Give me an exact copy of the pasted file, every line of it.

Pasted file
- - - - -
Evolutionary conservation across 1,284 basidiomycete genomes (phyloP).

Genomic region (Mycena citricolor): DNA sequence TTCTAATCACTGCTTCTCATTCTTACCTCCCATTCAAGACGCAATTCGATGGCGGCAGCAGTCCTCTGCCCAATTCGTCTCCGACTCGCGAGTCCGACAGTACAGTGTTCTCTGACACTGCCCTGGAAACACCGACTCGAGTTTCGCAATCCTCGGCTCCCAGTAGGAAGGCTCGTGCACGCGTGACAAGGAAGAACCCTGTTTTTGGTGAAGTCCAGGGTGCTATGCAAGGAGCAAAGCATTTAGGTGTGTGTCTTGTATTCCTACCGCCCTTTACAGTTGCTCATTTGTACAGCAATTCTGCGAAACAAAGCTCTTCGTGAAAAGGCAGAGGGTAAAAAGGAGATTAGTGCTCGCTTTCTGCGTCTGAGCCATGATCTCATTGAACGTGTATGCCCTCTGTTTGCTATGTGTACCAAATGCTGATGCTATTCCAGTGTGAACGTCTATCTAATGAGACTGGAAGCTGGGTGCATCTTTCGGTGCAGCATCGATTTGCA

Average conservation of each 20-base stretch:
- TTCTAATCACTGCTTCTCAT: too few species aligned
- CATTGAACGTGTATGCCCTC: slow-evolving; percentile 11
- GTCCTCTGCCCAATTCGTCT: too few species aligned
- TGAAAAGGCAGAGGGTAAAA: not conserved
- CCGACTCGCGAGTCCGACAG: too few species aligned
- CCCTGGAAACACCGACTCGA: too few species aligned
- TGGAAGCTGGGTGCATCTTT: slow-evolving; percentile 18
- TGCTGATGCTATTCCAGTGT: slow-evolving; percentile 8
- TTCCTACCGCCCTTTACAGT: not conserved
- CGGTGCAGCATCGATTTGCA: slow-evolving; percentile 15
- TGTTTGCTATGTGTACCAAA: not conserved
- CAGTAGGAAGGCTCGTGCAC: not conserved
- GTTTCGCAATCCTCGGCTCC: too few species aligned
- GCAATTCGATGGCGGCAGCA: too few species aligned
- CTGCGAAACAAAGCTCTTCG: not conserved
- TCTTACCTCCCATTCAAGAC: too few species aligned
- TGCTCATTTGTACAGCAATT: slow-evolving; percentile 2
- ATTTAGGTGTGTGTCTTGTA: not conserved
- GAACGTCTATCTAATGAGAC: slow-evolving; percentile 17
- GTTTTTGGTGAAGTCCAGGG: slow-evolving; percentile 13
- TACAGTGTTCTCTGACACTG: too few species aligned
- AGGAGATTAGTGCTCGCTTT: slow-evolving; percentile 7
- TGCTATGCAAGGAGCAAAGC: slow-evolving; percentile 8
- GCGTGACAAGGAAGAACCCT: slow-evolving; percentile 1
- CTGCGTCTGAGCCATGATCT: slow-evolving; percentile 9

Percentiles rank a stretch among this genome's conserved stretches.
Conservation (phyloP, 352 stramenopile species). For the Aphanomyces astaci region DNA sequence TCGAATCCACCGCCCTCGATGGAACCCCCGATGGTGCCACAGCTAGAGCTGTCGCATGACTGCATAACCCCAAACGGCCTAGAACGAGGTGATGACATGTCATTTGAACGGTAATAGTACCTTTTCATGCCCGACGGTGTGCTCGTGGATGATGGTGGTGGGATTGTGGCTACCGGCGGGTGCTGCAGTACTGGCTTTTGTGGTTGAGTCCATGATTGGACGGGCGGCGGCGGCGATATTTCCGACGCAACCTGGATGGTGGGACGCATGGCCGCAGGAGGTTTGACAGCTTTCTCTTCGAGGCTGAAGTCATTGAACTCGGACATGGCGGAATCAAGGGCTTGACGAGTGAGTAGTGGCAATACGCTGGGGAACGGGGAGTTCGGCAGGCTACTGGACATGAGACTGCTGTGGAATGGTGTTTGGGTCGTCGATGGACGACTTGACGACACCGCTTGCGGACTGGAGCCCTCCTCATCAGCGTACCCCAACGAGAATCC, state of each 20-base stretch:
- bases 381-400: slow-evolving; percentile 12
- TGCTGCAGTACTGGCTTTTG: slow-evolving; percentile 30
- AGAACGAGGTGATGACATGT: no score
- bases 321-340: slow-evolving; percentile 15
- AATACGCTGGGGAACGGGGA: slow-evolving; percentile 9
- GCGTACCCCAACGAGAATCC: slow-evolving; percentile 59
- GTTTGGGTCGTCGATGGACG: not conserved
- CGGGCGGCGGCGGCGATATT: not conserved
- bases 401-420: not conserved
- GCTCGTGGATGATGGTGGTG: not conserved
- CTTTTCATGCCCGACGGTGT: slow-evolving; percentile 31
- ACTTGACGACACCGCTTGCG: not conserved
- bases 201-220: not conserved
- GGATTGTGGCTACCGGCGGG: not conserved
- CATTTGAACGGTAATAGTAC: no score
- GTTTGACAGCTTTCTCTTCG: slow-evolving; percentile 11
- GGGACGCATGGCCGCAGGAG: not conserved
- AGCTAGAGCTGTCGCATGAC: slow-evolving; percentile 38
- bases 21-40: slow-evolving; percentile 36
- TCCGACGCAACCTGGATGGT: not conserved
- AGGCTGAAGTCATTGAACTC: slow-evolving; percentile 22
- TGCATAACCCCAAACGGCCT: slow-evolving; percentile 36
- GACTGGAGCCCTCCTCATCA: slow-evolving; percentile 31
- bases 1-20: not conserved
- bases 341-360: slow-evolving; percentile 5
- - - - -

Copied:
Evolutionary conservation across 1,284 basidiomycete genomes (phyloP).

Genomic region (Mycena citricolor): DNA sequence TTCTAATCACTGCTTCTCATTCTTACCTCCCATTCAAGACGCAATTCGATGGCGGCAGCAGTCCTCTGCCCAATTCGTCTCCGACTCGCGAGTCCGACAGTACAGTGTTCTCTGACACTGCCCTGGAAACACCGACTCGAGTTTCGCAATCCTCGGCTCCCAGTAGGAAGGCTCGTGCACGCGTGACAAGGAAGAACCCTGTTTTTGGTGAAGTCCAGGGTGCTATGCAAGGAGCAAAGCATTTAGGTGTGTGTCTTGTATTCCTACCGCCCTTTACAGTTGCTCATTTGTACAGCAATTCTGCGAAACAAAGCTCTTCGTGAAAAGGCAGAGGGTAAAAAGGAGATTAGTGCTCGCTTTCTGCGTCTGAGCCATGATCTCATTGAACGTGTATGCCCTCTGTTTGCTATGTGTACCAAATGCTGATGCTATTCCAGTGTGAACGTCTATCTAATGAGACTGGAAGCTGGGTGCATCTTTCGGTGCAGCATCGATTTGCA

Average conservation of each 20-base stretch:
- TTCTAATCACTGCTTCTCAT: too few species aligned
- CATTGAACGTGTATGCCCTC: slow-evolving; percentile 11
- GTCCTCTGCCCAATTCGTCT: too few species aligned
- TGAAAAGGCAGAGGGTAAAA: not conserved
- CCGACTCGCGAGTCCGACAG: too few species aligned
- CCCTGGAAACACCGACTCGA: too few species aligned
- TGGAAGCTGGGTGCATCTTT: slow-evolving; percentile 18
- TGCTGATGCTATTCCAGTGT: slow-evolving; percentile 8
- TTCCTACCGCCCTTTACAGT: not conserved
- CGGTGCAGCATCGATTTGCA: slow-evolving; percentile 15
- TGTTTGCTATGTGTACCAAA: not conserved
- CAGTAGGAAGGCTCGTGCAC: not conserved
- GTTTCGCAATCCTCGGCTCC: too few species aligned
- GCAATTCGATGGCGGCAGCA: too few species aligned
- CTGCGAAACAAAGCTCTTCG: not conserved
- TCTTACCTCCCATTCAAGAC: too few species aligned
- TGCTCATTTGTACAGCAATT: slow-evolving; percentile 2
- ATTTAGGTGTGTGTCTTGTA: not conserved
- GAACGTCTATCTAATGAGAC: slow-evolving; percentile 17
- GTTTTTGGTGAAGTCCAGGG: slow-evolving; percentile 13
- TACAGTGTTCTCTGACACTG: too few species aligned
- AGGAGATTAGTGCTCGCTTT: slow-evolving; percentile 7
- TGCTATGCAAGGAGCAAAGC: slow-evolving; percentile 8
- GCGTGACAAGGAAGAACCCT: slow-evolving; percentile 1
- CTGCGTCTGAGCCATGATCT: slow-evolving; percentile 9

Percentiles rank a stretch among this genome's conserved stretches.
Conservation (phyloP, 352 stramenopile species). For the Aphanomyces astaci region DNA sequence TCGAATCCACCGCCCTCGATGGAACCCCCGATGGTGCCACAGCTAGAGCTGTCGCATGACTGCATAACCCCAAACGGCCTAGAACGAGGTGATGACATGTCATTTGAACGGTAATAGTACCTTTTCATGCCCGACGGTGTGCTCGTGGATGATGGTGGTGGGATTGTGGCTACCGGCGGGTGCTGCAGTACTGGCTTTTGTGGTTGAGTCCATGATTGGACGGGCGGCGGCGGCGATATTTCCGACGCAACCTGGATGGTGGGACGCATGGCCGCAGGAGGTTTGACAGCTTTCTCTTCGAGGCTGAAGTCATTGAACTCGGACATGGCGGAATCAAGGGCTTGACGAGTGAGTAGTGGCAATACGCTGGGGAACGGGGAGTTCGGCAGGCTACTGGACATGAGACTGCTGTGGAATGGTGTTTGGGTCGTCGATGGACGACTTGACGACACCGCTTGCGGACTGGAGCCCTCCTCATCAGCGTACCCCAACGAGAATCC, state of each 20-base stretch:
- bases 381-400: slow-evolving; percentile 12
- TGCTGCAGTACTGGCTTTTG: slow-evolving; percentile 30
- AGAACGAGGTGATGACATGT: no score
- bases 321-340: slow-evolving; percentile 15
- AATACGCTGGGGAACGGGGA: slow-evolving; percentile 9
- GCGTACCCCAACGAGAATCC: slow-evolving; percentile 59
- GTTTGGGTCGTCGATGGACG: not conserved
- CGGGCGGCGGCGGCGATATT: not conserved
- bases 401-420: not conserved
- GCTCGTGGATGATGGTGGTG: not conserved
- CTTTTCATGCCCGACGGTGT: slow-evolving; percentile 31
- ACTTGACGACACCGCTTGCG: not conserved
- bases 201-220: not conserved
- GGATTGTGGCTACCGGCGGG: not conserved
- CATTTGAACGGTAATAGTAC: no score
- GTTTGACAGCTTTCTCTTCG: slow-evolving; percentile 11
- GGGACGCATGGCCGCAGGAG: not conserved
- AGCTAGAGCTGTCGCATGAC: slow-evolving; percentile 38
- bases 21-40: slow-evolving; percentile 36
- TCCGACGCAACCTGGATGGT: not conserved
- AGGCTGAAGTCATTGAACTC: slow-evolving; percentile 22
- TGCATAACCCCAAACGGCCT: slow-evolving; percentile 36
- GACTGGAGCCCTCCTCATCA: slow-evolving; percentile 31
- bases 1-20: not conserved
- bases 341-360: slow-evolving; percentile 5